Selective breeding is the traditional method for improving crops and livestock, such as increasing disease resistance or milk yield.
Natural selection and selective breeding can both cause changes in animals and plants. The difference between the two is that natural selection happens naturally, but selective breeding only occurs when humans intervene. For this reason selective breeding is sometimes called artificial selection.
Different varieties of plants and animals with desired characteristics can be developed by selective breeding. For example:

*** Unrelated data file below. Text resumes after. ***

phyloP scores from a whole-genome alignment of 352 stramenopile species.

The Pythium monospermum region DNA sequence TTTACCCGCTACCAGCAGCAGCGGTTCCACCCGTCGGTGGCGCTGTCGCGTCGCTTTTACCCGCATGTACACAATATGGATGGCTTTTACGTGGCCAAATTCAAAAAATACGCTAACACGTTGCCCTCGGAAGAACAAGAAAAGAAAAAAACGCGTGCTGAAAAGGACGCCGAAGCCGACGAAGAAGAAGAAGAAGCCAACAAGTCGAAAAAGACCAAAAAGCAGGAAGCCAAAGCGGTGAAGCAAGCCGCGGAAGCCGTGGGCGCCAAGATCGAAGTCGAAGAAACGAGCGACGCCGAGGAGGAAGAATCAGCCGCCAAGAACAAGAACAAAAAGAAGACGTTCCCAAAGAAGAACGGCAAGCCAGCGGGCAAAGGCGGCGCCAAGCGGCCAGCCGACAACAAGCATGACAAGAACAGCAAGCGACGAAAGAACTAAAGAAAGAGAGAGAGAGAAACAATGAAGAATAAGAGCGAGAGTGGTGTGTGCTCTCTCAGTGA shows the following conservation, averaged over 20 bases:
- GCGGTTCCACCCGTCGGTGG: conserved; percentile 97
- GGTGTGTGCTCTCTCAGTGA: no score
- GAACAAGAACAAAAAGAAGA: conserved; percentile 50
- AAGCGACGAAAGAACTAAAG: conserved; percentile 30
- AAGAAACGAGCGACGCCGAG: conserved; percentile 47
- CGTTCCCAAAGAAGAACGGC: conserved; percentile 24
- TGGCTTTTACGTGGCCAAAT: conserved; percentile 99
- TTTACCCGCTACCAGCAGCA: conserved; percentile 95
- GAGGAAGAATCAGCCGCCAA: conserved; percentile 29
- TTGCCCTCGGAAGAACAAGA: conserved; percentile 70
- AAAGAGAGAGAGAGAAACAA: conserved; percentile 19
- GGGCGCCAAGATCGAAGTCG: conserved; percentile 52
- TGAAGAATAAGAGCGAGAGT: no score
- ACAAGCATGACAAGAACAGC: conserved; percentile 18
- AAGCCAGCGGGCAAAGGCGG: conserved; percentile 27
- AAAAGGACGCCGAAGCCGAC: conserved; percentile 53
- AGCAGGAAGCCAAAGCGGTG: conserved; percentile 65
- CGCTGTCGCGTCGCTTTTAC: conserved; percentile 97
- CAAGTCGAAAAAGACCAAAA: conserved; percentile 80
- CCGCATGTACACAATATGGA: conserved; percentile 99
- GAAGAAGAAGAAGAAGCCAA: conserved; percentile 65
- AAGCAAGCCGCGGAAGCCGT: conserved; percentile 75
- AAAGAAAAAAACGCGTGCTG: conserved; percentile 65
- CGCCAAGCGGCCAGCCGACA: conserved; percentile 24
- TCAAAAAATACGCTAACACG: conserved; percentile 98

The new varieties may be economically important. For example, they may provide more or better quality food to feed people.
Example of selective breeding
Selective breeding takes place over many generations. These are the main steps involved:
Future generations of selectively bred plants and animals will all share very similar genes. This could make some diseases more dangerous as all the organisms would be affected. Also, there is an increased risk of genetic disease caused by recessive alleles.
All the genes and their different alleles within a population is its gene pool. Inbreeding can lead to the loss of alleles from the gene pool, making it more difficult to produce new varieties in the future.